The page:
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In this episode, Paul Holdengraber talks to the mentalist Derren Brown about his new show, Secret, the “record” button, the Stoics, the skeptical mindset of his profession, false memory, coming out, and reading between the lines.
Derren Brown on the desire to disconcert
It’s nothing I do. It happens entirely in the heads of the people watching. You can see a play and you might not understand the play, but that doesn’t mean the play has failed. It might just mean you’ve missed something. With what I do, it has no existence if it doesn’t land correctly in the heads of the people watching. So my starting point is always this ongoing psychological experience with the audience. That has to run from the disconcerting to the fun and the upbeat.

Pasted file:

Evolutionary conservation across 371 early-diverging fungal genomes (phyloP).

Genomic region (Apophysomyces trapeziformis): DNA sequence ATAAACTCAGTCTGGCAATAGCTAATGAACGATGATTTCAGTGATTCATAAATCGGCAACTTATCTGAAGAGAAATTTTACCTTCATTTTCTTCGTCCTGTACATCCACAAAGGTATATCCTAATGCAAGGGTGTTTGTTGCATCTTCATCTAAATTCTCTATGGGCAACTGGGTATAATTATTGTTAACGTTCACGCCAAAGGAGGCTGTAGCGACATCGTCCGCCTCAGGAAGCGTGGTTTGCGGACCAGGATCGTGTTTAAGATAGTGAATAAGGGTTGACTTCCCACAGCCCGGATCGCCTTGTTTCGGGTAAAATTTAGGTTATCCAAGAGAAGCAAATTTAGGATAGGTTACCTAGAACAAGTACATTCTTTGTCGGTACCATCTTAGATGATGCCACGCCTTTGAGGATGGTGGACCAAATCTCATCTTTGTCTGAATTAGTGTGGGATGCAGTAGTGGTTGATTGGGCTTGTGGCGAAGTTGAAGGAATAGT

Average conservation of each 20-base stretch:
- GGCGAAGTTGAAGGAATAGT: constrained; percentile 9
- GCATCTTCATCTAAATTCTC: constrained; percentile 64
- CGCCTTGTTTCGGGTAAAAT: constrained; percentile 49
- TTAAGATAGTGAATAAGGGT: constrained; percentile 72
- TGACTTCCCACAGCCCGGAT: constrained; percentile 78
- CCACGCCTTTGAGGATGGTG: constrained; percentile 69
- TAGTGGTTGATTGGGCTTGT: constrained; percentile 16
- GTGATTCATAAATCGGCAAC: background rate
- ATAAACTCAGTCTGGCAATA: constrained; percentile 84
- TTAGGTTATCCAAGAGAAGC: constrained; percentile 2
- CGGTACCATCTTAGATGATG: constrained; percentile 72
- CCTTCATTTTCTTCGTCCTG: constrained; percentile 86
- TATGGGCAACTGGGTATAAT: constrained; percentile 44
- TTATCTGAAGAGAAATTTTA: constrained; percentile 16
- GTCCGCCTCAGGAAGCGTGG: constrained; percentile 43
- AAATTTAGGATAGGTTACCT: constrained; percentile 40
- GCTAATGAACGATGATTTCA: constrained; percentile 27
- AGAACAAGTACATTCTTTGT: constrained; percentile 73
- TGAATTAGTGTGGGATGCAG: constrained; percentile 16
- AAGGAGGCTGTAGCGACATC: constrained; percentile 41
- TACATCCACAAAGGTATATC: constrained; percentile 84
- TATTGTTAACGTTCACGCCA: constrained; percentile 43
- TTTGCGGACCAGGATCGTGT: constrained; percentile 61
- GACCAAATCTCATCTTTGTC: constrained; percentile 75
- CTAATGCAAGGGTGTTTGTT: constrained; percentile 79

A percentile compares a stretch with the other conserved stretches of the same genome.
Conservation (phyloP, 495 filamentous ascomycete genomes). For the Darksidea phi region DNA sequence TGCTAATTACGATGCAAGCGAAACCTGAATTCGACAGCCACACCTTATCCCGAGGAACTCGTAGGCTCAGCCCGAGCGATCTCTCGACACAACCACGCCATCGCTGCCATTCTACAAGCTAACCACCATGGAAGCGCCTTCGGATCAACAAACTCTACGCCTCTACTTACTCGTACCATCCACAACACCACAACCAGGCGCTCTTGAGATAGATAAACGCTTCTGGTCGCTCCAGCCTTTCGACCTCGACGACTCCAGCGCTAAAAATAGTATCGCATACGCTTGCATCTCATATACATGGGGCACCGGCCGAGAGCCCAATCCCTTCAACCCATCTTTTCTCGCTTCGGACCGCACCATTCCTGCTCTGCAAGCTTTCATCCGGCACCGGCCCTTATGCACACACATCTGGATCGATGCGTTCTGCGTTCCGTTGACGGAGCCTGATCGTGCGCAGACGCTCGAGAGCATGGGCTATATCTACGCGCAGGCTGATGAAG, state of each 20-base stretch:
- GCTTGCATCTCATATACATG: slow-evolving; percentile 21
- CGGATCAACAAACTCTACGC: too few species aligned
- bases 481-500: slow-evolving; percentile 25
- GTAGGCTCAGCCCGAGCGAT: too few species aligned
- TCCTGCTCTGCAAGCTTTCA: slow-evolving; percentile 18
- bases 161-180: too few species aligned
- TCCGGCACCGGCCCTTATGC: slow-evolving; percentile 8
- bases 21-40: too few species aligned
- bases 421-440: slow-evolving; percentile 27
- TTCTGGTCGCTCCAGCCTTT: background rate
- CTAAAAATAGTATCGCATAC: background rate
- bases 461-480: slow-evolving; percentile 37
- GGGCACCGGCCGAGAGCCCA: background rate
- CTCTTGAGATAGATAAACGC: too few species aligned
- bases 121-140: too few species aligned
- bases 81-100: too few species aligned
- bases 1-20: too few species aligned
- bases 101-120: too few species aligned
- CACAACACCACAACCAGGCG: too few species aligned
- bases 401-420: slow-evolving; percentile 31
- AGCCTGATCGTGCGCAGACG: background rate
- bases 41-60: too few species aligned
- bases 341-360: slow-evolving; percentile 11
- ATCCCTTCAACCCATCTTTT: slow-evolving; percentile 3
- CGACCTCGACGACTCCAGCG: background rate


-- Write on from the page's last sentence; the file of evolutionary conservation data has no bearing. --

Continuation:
Derren Brown on technology’s influence on magic
There was a game-changing moment in the history of magic on TV when people could record things. The moment you could freeze-frame was a big moment for a conjurer with a TV show. Suddenly his work could be rewound and dissected. So much of what you work with is false memory.
Derren Brown on coming out
If you’ve spent, as I did, decades nervously hiding your sexuality (and probably unsure of it yourself), when you do finally come out that process of realizing how little other people care and how different it is from the huge deal you imagined it was, is enormously informative and educative.
Derren Brown on borrowing from the comics
What the great comics do, as performers, is balance being a sage on the one hand and very vulnerable on the other. A lot of it is deflected back at themselves so you don’t feel preached at. You never feel preached at; the message sort of creeps in, this new way of seeing things creeps in, without feeling preached at. I think that’s a hugely potent and powerful tool of communication.